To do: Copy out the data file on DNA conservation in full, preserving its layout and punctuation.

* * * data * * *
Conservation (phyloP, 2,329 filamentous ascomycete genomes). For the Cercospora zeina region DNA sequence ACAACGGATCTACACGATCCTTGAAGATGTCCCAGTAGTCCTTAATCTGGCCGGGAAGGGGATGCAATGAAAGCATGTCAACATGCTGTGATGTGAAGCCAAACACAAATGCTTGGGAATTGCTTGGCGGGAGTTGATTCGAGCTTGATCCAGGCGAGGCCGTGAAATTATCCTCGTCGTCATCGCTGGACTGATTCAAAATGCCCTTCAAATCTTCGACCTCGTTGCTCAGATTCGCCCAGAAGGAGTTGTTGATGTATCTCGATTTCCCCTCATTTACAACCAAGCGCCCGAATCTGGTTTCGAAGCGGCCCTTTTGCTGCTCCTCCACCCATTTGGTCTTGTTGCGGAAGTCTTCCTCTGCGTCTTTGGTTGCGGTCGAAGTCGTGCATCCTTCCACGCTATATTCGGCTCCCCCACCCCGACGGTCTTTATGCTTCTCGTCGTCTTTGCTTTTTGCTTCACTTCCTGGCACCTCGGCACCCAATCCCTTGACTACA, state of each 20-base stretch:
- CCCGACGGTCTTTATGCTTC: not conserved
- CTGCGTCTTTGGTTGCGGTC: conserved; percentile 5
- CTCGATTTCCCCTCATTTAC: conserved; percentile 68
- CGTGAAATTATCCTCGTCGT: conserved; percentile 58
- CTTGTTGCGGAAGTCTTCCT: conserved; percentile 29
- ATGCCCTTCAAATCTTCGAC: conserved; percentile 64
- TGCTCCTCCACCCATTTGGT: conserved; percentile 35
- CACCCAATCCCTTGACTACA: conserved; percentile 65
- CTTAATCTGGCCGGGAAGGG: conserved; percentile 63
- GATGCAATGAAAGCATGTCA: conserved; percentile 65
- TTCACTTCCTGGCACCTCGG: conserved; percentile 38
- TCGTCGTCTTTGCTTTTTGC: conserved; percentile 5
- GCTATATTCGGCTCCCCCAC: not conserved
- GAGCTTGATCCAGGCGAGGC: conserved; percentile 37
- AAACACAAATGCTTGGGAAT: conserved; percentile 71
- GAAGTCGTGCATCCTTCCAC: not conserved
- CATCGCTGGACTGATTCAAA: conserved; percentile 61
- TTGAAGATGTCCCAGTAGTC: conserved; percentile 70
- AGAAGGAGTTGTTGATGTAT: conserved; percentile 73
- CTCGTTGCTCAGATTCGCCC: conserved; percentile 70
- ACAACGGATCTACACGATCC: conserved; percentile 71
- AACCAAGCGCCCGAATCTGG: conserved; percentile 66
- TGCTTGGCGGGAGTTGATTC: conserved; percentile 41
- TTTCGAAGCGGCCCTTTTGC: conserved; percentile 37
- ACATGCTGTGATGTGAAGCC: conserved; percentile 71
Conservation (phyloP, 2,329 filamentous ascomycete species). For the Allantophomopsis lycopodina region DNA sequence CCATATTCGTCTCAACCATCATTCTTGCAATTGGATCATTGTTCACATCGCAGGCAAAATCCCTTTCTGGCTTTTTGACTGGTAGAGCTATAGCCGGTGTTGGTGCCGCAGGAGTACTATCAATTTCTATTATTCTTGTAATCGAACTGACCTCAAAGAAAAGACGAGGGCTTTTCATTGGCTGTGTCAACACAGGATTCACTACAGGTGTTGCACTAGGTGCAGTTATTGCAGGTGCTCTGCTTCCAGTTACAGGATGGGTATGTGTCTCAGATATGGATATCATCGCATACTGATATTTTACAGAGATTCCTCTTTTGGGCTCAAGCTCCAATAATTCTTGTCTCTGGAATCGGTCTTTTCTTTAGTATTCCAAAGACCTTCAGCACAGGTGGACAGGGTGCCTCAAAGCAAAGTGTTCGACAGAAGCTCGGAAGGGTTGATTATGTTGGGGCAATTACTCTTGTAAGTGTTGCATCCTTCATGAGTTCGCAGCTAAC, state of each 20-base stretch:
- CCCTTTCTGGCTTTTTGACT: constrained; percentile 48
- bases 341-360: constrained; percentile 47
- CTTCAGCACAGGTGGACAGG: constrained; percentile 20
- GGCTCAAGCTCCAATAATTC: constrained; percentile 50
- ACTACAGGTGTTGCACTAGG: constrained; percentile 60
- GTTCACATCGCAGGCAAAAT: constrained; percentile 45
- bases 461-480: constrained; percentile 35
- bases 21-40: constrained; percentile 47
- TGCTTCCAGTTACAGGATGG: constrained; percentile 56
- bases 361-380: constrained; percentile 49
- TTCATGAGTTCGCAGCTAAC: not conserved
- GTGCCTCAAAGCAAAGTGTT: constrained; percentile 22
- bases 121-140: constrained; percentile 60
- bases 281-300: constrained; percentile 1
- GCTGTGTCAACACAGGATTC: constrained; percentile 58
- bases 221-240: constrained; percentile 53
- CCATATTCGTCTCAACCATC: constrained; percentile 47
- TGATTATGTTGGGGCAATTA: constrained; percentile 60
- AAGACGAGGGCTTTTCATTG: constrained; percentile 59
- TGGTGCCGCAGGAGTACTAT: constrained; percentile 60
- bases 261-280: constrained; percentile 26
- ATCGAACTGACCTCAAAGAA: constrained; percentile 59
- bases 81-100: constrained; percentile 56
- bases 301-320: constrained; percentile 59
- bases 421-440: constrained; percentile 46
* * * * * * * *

Conservation (phyloP, 2,329 filamentous ascomycete genomes). For the Cercospora zeina region DNA sequence ACAACGGATCTACACGATCCTTGAAGATGTCCCAGTAGTCCTTAATCTGGCCGGGAAGGGGATGCAATGAAAGCATGTCAACATGCTGTGATGTGAAGCCAAACACAAATGCTTGGGAATTGCTTGGCGGGAGTTGATTCGAGCTTGATCCAGGCGAGGCCGTGAAATTATCCTCGTCGTCATCGCTGGACTGATTCAAAATGCCCTTCAAATCTTCGACCTCGTTGCTCAGATTCGCCCAGAAGGAGTTGTTGATGTATCTCGATTTCCCCTCATTTACAACCAAGCGCCCGAATCTGGTTTCGAAGCGGCCCTTTTGCTGCTCCTCCACCCATTTGGTCTTGTTGCGGAAGTCTTCCTCTGCGTCTTTGGTTGCGGTCGAAGTCGTGCATCCTTCCACGCTATATTCGGCTCCCCCACCCCGACGGTCTTTATGCTTCTCGTCGTCTTTGCTTTTTGCTTCACTTCCTGGCACCTCGGCACCCAATCCCTTGACTACA, state of each 20-base stretch:
- CCCGACGGTCTTTATGCTTC: not conserved
- CTGCGTCTTTGGTTGCGGTC: conserved; percentile 5
- CTCGATTTCCCCTCATTTAC: conserved; percentile 68
- CGTGAAATTATCCTCGTCGT: conserved; percentile 58
- CTTGTTGCGGAAGTCTTCCT: conserved; percentile 29
- ATGCCCTTCAAATCTTCGAC: conserved; percentile 64
- TGCTCCTCCACCCATTTGGT: conserved; percentile 35
- CACCCAATCCCTTGACTACA: conserved; percentile 65
- CTTAATCTGGCCGGGAAGGG: conserved; percentile 63
- GATGCAATGAAAGCATGTCA: conserved; percentile 65
- TTCACTTCCTGGCACCTCGG: conserved; percentile 38
- TCGTCGTCTTTGCTTTTTGC: conserved; percentile 5
- GCTATATTCGGCTCCCCCAC: not conserved
- GAGCTTGATCCAGGCGAGGC: conserved; percentile 37
- AAACACAAATGCTTGGGAAT: conserved; percentile 71
- GAAGTCGTGCATCCTTCCAC: not conserved
- CATCGCTGGACTGATTCAAA: conserved; percentile 61
- TTGAAGATGTCCCAGTAGTC: conserved; percentile 70
- AGAAGGAGTTGTTGATGTAT: conserved; percentile 73
- CTCGTTGCTCAGATTCGCCC: conserved; percentile 70
- ACAACGGATCTACACGATCC: conserved; percentile 71
- AACCAAGCGCCCGAATCTGG: conserved; percentile 66
- TGCTTGGCGGGAGTTGATTC: conserved; percentile 41
- TTTCGAAGCGGCCCTTTTGC: conserved; percentile 37
- ACATGCTGTGATGTGAAGCC: conserved; percentile 71
Conservation (phyloP, 2,329 filamentous ascomycete species). For the Allantophomopsis lycopodina region DNA sequence CCATATTCGTCTCAACCATCATTCTTGCAATTGGATCATTGTTCACATCGCAGGCAAAATCCCTTTCTGGCTTTTTGACTGGTAGAGCTATAGCCGGTGTTGGTGCCGCAGGAGTACTATCAATTTCTATTATTCTTGTAATCGAACTGACCTCAAAGAAAAGACGAGGGCTTTTCATTGGCTGTGTCAACACAGGATTCACTACAGGTGTTGCACTAGGTGCAGTTATTGCAGGTGCTCTGCTTCCAGTTACAGGATGGGTATGTGTCTCAGATATGGATATCATCGCATACTGATATTTTACAGAGATTCCTCTTTTGGGCTCAAGCTCCAATAATTCTTGTCTCTGGAATCGGTCTTTTCTTTAGTATTCCAAAGACCTTCAGCACAGGTGGACAGGGTGCCTCAAAGCAAAGTGTTCGACAGAAGCTCGGAAGGGTTGATTATGTTGGGGCAATTACTCTTGTAAGTGTTGCATCCTTCATGAGTTCGCAGCTAAC, state of each 20-base stretch:
- CCCTTTCTGGCTTTTTGACT: constrained; percentile 48
- bases 341-360: constrained; percentile 47
- CTTCAGCACAGGTGGACAGG: constrained; percentile 20
- GGCTCAAGCTCCAATAATTC: constrained; percentile 50
- ACTACAGGTGTTGCACTAGG: constrained; percentile 60
- GTTCACATCGCAGGCAAAAT: constrained; percentile 45
- bases 461-480: constrained; percentile 35
- bases 21-40: constrained; percentile 47
- TGCTTCCAGTTACAGGATGG: constrained; percentile 56
- bases 361-380: constrained; percentile 49
- TTCATGAGTTCGCAGCTAAC: not conserved
- GTGCCTCAAAGCAAAGTGTT: constrained; percentile 22
- bases 121-140: constrained; percentile 60
- bases 281-300: constrained; percentile 1
- GCTGTGTCAACACAGGATTC: constrained; percentile 58
- bases 221-240: constrained; percentile 53
- CCATATTCGTCTCAACCATC: constrained; percentile 47
- TGATTATGTTGGGGCAATTA: constrained; percentile 60
- AAGACGAGGGCTTTTCATTG: constrained; percentile 59
- TGGTGCCGCAGGAGTACTAT: constrained; percentile 60
- bases 261-280: constrained; percentile 26
- ATCGAACTGACCTCAAAGAA: constrained; percentile 59
- bases 81-100: constrained; percentile 56
- bases 301-320: constrained; percentile 59
- bases 421-440: constrained; percentile 46